A zoning regulation that is not adopted in accordance with a comprehensive plan is vulnerable to a court challenge.
One of the most basic principles of zoning law is that a local government’s zoning must be “in accordance with a comprehensive plan.” In this regard, it is important to keep in mind that a zoning ordinance is not the comprehensive plan itself; rather, as numerous courts and commentators have pointed out, a municipality’s zoning rules must be “consonant with a total planning strategy,” reflecting consideration of the needs of the community. The New York Court of Appeals explained 50 years ago, in Udell v. Haas, 21 N.Y.2d 463 (1968), that a comprehensive plan is the “essence of zoning.” Without it, the Court added, “there can be no rational allocation of land use.”
Although state law requires comprehensive plans, see, e.g., Town Law § 272-a, it may not necessarily be obvious at first glance what constitutes a local government’s comprehensive plan. In Udell, the Court observed that New York courts have not equated the term “comprehensive plan” with any particular document. Similarly, the statutory definition in Town Law § 272-a(2)(a) states that a comprehensive plan “means the materials, written and/or graphic, including but not limited to maps, charts, studies, resolutions, reports and other descriptive material that identify the goals, objectives, principles, guidelines, policies, standards, devices and instruments for the immediate and long-range protection, enhancement, growth and development of the town located outside the limits of any incorporated village or city.”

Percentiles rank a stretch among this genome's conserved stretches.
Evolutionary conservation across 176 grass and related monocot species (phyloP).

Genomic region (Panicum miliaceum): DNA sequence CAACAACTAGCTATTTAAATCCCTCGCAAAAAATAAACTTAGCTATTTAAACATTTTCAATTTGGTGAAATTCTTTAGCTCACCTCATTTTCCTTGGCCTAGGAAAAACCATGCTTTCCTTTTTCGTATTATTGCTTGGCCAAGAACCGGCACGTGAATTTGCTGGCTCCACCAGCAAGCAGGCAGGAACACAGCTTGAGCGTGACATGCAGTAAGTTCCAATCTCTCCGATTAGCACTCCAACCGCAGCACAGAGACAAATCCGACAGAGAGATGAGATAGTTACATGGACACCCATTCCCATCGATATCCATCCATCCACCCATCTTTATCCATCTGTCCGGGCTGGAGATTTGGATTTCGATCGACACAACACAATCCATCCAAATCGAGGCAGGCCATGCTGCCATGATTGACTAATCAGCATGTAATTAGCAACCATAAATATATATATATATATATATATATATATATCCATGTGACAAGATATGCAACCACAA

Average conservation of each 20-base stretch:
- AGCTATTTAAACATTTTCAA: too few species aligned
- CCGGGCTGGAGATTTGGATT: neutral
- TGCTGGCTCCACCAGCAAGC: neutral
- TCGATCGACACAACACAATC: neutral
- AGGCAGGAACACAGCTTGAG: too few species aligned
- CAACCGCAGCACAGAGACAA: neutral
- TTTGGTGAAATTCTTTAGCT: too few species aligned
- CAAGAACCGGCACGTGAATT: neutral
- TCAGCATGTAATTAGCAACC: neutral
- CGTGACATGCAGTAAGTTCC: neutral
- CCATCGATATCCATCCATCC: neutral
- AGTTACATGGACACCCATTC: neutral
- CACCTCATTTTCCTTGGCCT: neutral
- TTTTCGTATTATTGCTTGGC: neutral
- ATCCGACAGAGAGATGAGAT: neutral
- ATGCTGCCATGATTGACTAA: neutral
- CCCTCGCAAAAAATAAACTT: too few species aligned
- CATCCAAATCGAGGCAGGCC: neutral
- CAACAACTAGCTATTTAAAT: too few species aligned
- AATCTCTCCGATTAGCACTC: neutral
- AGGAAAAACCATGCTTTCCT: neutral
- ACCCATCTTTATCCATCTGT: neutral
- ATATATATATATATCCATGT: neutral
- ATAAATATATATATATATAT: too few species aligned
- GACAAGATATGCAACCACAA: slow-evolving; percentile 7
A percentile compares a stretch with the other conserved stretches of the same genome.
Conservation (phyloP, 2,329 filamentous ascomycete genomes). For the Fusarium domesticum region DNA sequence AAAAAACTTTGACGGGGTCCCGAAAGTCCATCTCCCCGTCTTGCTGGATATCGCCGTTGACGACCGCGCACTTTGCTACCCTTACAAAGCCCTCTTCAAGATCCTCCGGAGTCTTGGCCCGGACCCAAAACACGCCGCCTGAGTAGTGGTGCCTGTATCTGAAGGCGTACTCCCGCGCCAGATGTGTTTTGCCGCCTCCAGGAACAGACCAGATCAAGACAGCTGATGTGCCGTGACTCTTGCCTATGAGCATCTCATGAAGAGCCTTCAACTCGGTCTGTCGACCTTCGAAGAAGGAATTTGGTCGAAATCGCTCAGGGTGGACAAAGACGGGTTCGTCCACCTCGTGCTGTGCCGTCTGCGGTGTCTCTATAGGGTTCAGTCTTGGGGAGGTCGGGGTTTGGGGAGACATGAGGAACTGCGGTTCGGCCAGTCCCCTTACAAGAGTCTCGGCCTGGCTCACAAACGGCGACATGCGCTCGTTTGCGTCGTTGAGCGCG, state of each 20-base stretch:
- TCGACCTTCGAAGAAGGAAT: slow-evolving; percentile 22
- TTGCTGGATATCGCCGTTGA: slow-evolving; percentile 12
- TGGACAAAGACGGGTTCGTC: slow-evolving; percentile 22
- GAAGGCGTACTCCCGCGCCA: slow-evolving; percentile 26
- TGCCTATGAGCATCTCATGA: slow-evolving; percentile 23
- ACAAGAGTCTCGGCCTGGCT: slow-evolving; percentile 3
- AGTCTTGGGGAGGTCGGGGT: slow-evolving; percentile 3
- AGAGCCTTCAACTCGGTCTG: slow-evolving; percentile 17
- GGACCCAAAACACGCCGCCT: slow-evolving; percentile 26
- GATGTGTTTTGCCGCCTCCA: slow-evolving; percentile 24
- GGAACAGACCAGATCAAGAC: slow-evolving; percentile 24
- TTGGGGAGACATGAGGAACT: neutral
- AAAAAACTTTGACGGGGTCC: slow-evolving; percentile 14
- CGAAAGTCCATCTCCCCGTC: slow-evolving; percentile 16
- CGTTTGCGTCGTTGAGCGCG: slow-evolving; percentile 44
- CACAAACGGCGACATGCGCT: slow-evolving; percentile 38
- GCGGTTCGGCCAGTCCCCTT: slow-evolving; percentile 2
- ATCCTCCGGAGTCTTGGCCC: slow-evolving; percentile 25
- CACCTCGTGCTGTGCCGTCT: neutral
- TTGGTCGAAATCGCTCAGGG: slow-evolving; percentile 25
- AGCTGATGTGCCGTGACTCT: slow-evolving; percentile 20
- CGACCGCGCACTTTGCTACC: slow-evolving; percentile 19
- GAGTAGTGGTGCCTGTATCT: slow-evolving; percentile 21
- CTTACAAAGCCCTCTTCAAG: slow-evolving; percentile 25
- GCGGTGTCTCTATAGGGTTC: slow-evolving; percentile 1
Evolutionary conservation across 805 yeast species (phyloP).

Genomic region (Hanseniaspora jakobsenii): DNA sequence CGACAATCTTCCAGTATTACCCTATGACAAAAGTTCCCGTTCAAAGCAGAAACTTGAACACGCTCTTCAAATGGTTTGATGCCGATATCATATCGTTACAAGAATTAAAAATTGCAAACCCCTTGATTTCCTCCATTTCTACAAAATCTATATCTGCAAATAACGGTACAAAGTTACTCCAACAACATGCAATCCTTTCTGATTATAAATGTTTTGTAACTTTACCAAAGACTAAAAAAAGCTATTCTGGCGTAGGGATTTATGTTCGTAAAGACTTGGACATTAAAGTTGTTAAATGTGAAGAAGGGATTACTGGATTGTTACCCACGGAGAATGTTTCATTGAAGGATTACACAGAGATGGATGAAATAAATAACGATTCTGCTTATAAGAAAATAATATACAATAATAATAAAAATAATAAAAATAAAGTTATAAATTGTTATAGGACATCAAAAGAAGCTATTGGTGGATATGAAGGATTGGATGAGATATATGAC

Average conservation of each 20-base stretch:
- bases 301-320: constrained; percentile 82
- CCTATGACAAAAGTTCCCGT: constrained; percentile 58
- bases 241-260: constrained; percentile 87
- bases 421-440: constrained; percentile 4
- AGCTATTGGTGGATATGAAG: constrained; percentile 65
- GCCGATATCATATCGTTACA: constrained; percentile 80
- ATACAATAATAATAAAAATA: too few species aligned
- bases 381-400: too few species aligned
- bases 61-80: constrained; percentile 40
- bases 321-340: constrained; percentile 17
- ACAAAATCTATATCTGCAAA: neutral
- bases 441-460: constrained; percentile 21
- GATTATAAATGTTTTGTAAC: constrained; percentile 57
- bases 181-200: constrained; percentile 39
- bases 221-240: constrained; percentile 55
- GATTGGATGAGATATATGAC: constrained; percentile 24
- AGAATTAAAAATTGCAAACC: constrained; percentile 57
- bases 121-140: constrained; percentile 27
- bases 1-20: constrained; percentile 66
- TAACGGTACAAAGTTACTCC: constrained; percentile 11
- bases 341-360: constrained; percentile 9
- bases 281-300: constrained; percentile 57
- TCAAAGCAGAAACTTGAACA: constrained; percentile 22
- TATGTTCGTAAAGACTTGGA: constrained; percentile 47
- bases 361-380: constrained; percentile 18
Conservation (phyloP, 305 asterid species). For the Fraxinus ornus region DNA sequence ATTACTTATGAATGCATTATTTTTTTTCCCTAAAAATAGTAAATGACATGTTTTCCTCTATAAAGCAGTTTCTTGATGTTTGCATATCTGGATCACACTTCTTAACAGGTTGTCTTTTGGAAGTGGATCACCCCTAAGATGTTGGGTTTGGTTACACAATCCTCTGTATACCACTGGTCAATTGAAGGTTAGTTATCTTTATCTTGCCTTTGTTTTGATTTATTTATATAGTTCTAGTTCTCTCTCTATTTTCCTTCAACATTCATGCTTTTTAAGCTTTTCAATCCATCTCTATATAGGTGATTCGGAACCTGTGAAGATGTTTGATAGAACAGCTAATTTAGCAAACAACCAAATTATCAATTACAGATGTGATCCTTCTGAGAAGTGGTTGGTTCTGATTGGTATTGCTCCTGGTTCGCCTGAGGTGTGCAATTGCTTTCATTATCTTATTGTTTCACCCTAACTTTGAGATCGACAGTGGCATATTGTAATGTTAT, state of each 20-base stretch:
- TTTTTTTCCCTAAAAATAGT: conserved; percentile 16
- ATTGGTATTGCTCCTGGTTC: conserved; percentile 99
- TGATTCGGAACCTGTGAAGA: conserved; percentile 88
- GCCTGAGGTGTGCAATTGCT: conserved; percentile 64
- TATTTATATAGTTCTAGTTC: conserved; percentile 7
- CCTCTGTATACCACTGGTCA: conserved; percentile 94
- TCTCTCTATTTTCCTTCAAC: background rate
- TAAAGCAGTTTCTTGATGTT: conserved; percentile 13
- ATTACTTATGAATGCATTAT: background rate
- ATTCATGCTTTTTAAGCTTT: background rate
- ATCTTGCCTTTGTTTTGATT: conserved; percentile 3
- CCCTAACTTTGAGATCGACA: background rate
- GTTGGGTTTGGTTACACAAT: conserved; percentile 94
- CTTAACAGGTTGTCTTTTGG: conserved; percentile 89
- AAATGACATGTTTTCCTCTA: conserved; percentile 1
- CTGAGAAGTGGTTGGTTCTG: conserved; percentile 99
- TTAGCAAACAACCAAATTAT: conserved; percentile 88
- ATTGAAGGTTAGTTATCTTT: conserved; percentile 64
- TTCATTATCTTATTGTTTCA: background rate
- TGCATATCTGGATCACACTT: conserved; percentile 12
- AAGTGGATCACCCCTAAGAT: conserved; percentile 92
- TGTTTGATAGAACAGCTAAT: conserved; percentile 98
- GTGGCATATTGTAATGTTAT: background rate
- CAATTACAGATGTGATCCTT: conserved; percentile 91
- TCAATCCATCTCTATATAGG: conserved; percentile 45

Anthony S. Guardino, a partner with the law firm of Farrell Fritz, P.C., practices in the areas of land use, zoning, and environmental law. Resident in the firm’s office in Hauppauge, Long Island, he can be reached at email@example.com.
Reprinted with permission from New York Law Journal, Wednesday, July 25, 2018, Vol 260 – No. 17
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